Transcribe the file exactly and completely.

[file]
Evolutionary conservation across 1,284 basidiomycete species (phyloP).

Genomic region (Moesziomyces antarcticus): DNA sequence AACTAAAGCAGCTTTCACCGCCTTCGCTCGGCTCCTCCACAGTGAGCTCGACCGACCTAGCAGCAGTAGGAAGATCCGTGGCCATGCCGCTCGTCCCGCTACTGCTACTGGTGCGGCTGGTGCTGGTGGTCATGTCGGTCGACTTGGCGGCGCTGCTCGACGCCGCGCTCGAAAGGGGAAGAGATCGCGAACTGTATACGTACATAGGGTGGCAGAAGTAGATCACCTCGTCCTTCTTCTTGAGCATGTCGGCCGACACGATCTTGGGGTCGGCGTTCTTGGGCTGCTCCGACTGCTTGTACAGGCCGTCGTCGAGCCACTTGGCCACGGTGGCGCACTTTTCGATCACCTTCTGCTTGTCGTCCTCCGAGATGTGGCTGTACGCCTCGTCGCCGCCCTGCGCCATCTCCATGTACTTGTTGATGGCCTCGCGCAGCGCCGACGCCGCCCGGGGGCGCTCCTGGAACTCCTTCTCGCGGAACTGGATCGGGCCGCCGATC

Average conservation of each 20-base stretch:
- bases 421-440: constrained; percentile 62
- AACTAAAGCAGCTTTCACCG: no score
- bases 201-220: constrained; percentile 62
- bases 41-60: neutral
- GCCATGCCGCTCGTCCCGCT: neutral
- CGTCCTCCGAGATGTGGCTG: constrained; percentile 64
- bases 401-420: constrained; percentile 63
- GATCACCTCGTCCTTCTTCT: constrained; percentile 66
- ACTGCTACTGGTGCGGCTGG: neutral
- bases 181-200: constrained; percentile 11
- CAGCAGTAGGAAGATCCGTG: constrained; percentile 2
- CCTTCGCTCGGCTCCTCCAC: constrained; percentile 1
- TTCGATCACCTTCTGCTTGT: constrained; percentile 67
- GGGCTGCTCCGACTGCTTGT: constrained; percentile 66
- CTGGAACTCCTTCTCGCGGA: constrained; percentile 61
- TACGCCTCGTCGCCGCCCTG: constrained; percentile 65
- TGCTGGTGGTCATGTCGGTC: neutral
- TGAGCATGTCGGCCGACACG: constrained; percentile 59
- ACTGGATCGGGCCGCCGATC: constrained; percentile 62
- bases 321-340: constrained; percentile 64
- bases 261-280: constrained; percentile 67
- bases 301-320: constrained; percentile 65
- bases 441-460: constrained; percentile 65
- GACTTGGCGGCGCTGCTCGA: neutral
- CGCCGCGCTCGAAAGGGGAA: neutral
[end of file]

Evolutionary conservation across 1,284 basidiomycete species (phyloP).

Genomic region (Moesziomyces antarcticus): DNA sequence AACTAAAGCAGCTTTCACCGCCTTCGCTCGGCTCCTCCACAGTGAGCTCGACCGACCTAGCAGCAGTAGGAAGATCCGTGGCCATGCCGCTCGTCCCGCTACTGCTACTGGTGCGGCTGGTGCTGGTGGTCATGTCGGTCGACTTGGCGGCGCTGCTCGACGCCGCGCTCGAAAGGGGAAGAGATCGCGAACTGTATACGTACATAGGGTGGCAGAAGTAGATCACCTCGTCCTTCTTCTTGAGCATGTCGGCCGACACGATCTTGGGGTCGGCGTTCTTGGGCTGCTCCGACTGCTTGTACAGGCCGTCGTCGAGCCACTTGGCCACGGTGGCGCACTTTTCGATCACCTTCTGCTTGTCGTCCTCCGAGATGTGGCTGTACGCCTCGTCGCCGCCCTGCGCCATCTCCATGTACTTGTTGATGGCCTCGCGCAGCGCCGACGCCGCCCGGGGGCGCTCCTGGAACTCCTTCTCGCGGAACTGGATCGGGCCGCCGATC

Average conservation of each 20-base stretch:
- bases 421-440: constrained; percentile 62
- AACTAAAGCAGCTTTCACCG: no score
- bases 201-220: constrained; percentile 62
- bases 41-60: neutral
- GCCATGCCGCTCGTCCCGCT: neutral
- CGTCCTCCGAGATGTGGCTG: constrained; percentile 64
- bases 401-420: constrained; percentile 63
- GATCACCTCGTCCTTCTTCT: constrained; percentile 66
- ACTGCTACTGGTGCGGCTGG: neutral
- bases 181-200: constrained; percentile 11
- CAGCAGTAGGAAGATCCGTG: constrained; percentile 2
- CCTTCGCTCGGCTCCTCCAC: constrained; percentile 1
- TTCGATCACCTTCTGCTTGT: constrained; percentile 67
- GGGCTGCTCCGACTGCTTGT: constrained; percentile 66
- CTGGAACTCCTTCTCGCGGA: constrained; percentile 61
- TACGCCTCGTCGCCGCCCTG: constrained; percentile 65
- TGCTGGTGGTCATGTCGGTC: neutral
- TGAGCATGTCGGCCGACACG: constrained; percentile 59
- ACTGGATCGGGCCGCCGATC: constrained; percentile 62
- bases 321-340: constrained; percentile 64
- bases 261-280: constrained; percentile 67
- bases 301-320: constrained; percentile 65
- bases 441-460: constrained; percentile 65
- GACTTGGCGGCGCTGCTCGA: neutral
- CGCCGCGCTCGAAAGGGGAA: neutral